Fir and Pond Woods

Fir and Pond Woods Nature Reserve

© Charlotte Hussey 

A diverse woodland reserve that features a meadow dotted with ancient ant hills and a medieval fish pond.


Coopers Lane Road
Potters Bar

OS Map Reference

TL 277 012
A static map of Fir and Pond Woods

Know before you go

29 hectares

Parking information

Park in the layby opposite Oshwal Centre.

Walking trails

There are three marked trails – Blue, Red and Yellow Trail.


Woodland and grass paths. Can be muddy.


Under effective control
No dogs in the meadow. In other areas dogs are permitted under control.

When to visit

Opening times

Open at all times

Best time to visit

April to August

About the reserve

This is widely thought to be the best remaining part of the ancient Enfield Chase with diverse woodland, meadow and wetland habitats supporting an abundance of wildlife. The woods are rich in birdlife including woodpeckers, warblers and tits. At the southern end of Pond Wood, there is an ancient meadow with woodland on three sides and Turkey Brook on the fourth. The meadow is rich in invertebrates, including butterflies, grasshoppers and large numbers of old anthills. The reserve is one of the best places to spot dragonflies and damselflies in the county.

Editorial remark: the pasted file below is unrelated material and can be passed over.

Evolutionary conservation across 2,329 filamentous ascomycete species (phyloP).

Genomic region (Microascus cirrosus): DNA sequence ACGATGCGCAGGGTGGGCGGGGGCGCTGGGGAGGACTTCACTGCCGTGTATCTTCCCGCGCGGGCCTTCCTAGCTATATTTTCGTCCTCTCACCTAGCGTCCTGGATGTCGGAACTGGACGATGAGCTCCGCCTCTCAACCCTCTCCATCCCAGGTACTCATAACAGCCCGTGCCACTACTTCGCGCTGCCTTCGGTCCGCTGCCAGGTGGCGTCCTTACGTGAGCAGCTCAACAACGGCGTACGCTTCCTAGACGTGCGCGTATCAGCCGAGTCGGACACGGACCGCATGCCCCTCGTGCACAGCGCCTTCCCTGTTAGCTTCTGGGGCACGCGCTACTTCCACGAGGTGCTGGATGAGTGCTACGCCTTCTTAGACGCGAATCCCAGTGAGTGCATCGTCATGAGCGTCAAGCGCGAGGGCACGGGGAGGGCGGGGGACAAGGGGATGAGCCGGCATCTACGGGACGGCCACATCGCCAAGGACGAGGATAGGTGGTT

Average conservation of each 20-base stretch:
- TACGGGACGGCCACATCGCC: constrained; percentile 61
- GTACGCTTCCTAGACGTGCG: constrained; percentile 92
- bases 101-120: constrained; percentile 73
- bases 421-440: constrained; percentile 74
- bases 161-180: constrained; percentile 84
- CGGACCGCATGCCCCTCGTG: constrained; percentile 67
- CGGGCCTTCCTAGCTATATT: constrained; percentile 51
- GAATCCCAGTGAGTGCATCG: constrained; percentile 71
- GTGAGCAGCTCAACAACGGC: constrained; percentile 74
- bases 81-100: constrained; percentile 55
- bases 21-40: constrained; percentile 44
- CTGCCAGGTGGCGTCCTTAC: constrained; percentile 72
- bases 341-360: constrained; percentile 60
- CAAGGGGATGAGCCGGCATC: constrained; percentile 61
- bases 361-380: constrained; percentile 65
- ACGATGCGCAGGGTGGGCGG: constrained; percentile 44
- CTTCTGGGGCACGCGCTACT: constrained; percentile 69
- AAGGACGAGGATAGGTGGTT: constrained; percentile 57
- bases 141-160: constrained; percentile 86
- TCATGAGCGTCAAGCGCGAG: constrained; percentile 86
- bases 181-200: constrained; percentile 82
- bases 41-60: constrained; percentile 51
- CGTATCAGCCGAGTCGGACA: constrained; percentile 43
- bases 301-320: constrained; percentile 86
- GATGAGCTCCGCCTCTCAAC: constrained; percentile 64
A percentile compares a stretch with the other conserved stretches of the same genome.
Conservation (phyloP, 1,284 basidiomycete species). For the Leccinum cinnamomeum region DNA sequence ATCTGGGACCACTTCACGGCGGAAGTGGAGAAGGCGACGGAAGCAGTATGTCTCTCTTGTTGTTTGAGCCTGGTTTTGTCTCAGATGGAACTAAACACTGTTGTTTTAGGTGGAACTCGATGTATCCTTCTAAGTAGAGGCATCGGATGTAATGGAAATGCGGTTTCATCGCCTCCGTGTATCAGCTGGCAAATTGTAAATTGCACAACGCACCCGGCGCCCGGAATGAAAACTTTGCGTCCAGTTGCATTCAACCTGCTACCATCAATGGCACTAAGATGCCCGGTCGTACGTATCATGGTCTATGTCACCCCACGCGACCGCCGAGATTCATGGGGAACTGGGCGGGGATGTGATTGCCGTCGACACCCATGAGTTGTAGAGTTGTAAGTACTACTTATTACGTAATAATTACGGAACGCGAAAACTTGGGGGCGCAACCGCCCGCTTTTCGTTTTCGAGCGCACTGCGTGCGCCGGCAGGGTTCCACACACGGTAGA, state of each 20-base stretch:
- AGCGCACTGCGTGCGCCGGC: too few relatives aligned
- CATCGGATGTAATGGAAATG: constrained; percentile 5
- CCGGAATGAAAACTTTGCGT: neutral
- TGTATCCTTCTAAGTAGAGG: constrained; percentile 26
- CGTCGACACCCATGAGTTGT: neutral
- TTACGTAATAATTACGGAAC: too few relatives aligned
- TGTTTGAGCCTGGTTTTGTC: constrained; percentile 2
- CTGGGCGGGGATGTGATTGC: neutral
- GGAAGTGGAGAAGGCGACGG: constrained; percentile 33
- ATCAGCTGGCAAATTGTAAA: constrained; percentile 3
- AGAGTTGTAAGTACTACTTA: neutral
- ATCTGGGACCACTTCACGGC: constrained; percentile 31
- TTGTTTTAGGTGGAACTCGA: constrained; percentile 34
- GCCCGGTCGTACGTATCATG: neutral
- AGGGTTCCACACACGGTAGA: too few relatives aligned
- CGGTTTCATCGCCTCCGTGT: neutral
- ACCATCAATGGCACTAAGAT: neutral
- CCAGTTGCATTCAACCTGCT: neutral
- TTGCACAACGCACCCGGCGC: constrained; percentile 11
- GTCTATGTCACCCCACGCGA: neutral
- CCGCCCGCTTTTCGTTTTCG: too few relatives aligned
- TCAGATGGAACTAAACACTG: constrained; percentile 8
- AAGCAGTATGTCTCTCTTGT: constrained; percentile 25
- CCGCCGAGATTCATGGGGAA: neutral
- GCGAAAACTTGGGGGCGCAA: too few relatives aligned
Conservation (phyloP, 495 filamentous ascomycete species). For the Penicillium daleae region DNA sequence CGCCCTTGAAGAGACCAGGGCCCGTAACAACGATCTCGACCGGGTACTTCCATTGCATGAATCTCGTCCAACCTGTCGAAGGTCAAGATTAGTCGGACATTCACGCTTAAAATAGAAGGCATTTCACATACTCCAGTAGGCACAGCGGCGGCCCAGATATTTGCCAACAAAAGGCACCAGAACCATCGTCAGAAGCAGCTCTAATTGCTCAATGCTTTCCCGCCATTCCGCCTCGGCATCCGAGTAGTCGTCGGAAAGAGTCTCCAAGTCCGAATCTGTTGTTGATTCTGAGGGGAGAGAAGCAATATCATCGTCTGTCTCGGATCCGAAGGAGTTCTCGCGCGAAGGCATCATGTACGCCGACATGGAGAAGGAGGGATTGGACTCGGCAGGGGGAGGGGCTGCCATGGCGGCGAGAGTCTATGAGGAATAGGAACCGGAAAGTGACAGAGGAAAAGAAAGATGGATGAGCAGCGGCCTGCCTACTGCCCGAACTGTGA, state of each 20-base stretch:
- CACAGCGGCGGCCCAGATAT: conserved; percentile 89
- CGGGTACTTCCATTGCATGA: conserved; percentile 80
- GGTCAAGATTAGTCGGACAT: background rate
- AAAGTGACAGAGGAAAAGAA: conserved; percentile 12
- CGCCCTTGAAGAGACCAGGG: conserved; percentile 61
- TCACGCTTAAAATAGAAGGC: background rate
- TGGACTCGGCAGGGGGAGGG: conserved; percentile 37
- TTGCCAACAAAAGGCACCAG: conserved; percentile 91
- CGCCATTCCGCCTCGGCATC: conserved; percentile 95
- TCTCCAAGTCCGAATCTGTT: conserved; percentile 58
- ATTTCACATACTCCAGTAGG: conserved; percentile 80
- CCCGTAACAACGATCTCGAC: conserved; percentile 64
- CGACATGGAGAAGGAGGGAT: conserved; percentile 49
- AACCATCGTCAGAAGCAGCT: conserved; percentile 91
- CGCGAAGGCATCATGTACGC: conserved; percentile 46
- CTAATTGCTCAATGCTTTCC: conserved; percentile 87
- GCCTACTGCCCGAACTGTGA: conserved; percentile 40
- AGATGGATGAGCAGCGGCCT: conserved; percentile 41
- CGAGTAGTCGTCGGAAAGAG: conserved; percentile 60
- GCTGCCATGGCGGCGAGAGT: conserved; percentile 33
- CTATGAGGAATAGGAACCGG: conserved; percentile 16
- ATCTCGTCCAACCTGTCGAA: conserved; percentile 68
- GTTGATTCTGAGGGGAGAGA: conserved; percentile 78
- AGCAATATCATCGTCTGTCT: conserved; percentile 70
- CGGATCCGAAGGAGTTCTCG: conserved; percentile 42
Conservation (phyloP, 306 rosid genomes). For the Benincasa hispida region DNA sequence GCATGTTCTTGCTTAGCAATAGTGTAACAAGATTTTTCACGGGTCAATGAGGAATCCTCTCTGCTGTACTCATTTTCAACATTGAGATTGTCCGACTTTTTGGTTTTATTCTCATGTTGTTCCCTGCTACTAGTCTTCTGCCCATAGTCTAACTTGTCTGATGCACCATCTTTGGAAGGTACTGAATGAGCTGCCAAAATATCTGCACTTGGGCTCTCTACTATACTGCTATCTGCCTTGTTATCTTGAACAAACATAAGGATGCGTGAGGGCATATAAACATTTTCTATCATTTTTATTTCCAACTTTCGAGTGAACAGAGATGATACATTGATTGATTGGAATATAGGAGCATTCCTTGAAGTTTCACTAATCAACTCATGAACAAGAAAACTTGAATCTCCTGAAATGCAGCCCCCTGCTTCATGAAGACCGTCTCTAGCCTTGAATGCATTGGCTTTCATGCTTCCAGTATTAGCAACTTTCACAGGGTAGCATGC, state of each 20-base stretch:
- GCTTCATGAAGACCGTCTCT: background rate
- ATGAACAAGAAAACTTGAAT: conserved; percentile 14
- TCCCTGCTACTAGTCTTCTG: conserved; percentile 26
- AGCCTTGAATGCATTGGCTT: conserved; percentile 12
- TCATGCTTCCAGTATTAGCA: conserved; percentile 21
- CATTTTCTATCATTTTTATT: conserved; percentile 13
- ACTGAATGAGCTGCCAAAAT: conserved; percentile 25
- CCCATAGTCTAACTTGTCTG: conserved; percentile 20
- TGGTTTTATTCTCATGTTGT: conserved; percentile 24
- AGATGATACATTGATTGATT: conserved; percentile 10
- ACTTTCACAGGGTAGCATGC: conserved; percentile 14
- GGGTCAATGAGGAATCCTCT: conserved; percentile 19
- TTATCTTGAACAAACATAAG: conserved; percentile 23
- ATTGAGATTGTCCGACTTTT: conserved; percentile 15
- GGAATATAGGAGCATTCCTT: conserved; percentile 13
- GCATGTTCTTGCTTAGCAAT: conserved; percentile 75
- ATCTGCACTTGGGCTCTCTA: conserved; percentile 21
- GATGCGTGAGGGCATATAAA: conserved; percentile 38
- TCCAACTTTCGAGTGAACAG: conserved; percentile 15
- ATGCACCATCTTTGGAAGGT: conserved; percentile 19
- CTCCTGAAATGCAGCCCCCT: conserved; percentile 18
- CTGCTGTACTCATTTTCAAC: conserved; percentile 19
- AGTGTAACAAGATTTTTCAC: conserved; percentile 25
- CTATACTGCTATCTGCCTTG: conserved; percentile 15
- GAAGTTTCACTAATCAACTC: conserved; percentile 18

Seasonal Highlights
 Great spotted woodpecker, nuthatch, treecreeper, wood sorrel.
Summer: Azure damselfly, brown hawker, common knapweed, emperor dragonfly, gatekeeper.
Autumn: Parasol, waxcap.
Winter: Fieldfare, redwing.

Sit back, relax and go on a virtual tour of Fir and Pond Woods in this video of the reserve. 


Site entrance: Reserve can be accessed off Coopers Lane Road (opposite the Oshwal Centre). There are also two entrances from local footpaths.

Access by road: From Potters Bar High Street (A1000) take the B156 towards Northaw and Cuffley. In 0.5 miles turn right into Coopers Lane Road. The reserve is about 0.5 miles on the right.

Access by public transport
242 – The Causeway, Potters Bar. (1 mile).
Rail: Potters Bar (2 miles).

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It costs on average £30 per month to care for each acre of our nature reserves.